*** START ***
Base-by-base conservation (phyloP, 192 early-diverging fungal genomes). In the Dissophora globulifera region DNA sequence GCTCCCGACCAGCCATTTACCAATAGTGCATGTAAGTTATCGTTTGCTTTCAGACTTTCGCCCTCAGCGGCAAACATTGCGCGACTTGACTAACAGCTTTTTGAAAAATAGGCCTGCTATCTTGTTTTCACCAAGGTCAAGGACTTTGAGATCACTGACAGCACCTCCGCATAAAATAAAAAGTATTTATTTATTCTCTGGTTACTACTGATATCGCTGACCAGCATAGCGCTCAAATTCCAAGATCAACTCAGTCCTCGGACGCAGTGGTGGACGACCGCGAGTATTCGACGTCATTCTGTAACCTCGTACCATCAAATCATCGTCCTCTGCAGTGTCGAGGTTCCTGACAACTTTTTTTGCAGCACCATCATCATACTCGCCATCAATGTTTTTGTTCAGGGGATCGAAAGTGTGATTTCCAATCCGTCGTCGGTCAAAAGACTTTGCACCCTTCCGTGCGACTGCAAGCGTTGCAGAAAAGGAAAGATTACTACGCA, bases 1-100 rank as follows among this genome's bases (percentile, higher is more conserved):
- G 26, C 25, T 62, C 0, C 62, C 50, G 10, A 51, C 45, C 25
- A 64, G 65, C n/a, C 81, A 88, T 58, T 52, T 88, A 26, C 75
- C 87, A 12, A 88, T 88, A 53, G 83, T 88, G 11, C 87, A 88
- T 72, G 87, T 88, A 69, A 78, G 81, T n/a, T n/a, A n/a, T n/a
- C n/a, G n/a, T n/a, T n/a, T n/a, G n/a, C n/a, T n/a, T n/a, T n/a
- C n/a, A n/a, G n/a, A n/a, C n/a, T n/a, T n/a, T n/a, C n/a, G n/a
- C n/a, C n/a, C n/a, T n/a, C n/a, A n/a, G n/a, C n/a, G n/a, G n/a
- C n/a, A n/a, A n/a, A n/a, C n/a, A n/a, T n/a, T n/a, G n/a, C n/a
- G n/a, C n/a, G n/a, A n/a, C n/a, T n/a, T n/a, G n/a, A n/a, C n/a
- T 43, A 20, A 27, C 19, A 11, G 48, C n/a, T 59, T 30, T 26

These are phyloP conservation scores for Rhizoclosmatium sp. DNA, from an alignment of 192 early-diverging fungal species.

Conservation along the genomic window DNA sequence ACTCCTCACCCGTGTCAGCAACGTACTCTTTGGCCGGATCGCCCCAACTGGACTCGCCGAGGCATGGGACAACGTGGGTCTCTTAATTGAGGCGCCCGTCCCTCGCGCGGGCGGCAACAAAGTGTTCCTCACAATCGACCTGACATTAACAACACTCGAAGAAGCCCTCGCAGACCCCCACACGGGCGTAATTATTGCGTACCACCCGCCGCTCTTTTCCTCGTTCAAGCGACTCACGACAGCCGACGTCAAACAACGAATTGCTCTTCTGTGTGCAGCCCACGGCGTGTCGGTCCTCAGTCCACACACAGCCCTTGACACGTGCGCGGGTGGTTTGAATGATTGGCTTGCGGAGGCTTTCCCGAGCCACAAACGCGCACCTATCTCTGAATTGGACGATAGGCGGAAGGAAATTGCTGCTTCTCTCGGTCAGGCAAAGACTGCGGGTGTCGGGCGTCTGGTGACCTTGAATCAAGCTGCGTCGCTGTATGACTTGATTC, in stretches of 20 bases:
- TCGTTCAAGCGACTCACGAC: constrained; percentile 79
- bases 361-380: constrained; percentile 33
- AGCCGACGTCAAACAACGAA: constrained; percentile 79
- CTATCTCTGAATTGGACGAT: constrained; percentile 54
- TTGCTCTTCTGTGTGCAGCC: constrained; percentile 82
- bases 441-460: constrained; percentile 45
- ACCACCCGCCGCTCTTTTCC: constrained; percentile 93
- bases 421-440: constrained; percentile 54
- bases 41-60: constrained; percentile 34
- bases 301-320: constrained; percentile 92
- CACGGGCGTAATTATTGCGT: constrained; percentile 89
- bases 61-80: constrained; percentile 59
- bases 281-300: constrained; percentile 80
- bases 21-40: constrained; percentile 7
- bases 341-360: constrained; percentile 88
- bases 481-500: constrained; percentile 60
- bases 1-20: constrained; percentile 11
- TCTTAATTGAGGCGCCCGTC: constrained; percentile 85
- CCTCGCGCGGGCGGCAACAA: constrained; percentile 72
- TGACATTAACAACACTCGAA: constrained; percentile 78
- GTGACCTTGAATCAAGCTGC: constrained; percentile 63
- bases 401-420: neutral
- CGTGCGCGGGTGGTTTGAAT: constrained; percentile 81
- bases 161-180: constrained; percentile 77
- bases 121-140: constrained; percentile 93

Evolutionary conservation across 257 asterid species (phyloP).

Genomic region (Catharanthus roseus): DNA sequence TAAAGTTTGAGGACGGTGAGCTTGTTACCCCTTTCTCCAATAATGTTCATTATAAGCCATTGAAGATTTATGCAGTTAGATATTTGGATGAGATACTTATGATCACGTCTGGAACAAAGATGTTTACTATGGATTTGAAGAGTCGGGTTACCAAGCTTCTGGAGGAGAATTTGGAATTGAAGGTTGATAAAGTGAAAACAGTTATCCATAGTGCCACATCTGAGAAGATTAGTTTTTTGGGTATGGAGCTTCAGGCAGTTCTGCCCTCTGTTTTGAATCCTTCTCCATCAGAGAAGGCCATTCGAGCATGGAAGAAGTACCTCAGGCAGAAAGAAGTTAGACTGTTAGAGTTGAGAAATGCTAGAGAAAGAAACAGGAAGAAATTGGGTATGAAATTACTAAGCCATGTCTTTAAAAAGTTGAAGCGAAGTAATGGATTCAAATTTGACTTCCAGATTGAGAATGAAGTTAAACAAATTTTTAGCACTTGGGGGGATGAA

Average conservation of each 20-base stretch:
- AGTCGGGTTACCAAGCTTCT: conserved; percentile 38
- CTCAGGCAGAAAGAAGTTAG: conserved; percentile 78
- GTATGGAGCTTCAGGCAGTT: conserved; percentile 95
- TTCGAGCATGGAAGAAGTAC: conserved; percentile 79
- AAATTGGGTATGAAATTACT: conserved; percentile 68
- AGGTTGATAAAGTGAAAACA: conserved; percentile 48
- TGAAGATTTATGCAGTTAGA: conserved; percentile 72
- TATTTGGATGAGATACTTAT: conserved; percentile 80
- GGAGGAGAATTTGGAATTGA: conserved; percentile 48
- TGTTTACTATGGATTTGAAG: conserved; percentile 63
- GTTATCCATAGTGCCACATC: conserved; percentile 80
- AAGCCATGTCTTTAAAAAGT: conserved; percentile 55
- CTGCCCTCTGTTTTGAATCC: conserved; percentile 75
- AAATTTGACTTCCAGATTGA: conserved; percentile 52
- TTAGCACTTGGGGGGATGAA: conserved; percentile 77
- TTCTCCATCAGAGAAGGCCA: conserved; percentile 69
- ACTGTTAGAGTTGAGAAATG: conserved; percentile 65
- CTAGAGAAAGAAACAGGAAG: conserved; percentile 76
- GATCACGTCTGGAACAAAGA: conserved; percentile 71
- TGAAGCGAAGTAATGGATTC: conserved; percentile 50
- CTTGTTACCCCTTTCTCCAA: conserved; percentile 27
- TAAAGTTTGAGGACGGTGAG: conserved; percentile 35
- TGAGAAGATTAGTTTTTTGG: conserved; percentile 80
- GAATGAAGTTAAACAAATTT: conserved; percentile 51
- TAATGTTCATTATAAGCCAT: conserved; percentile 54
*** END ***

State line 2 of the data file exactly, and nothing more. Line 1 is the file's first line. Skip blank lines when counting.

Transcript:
- G 26, C 25, T 62, C 0, C 62, C 50, G 10, A 51, C 45, C 25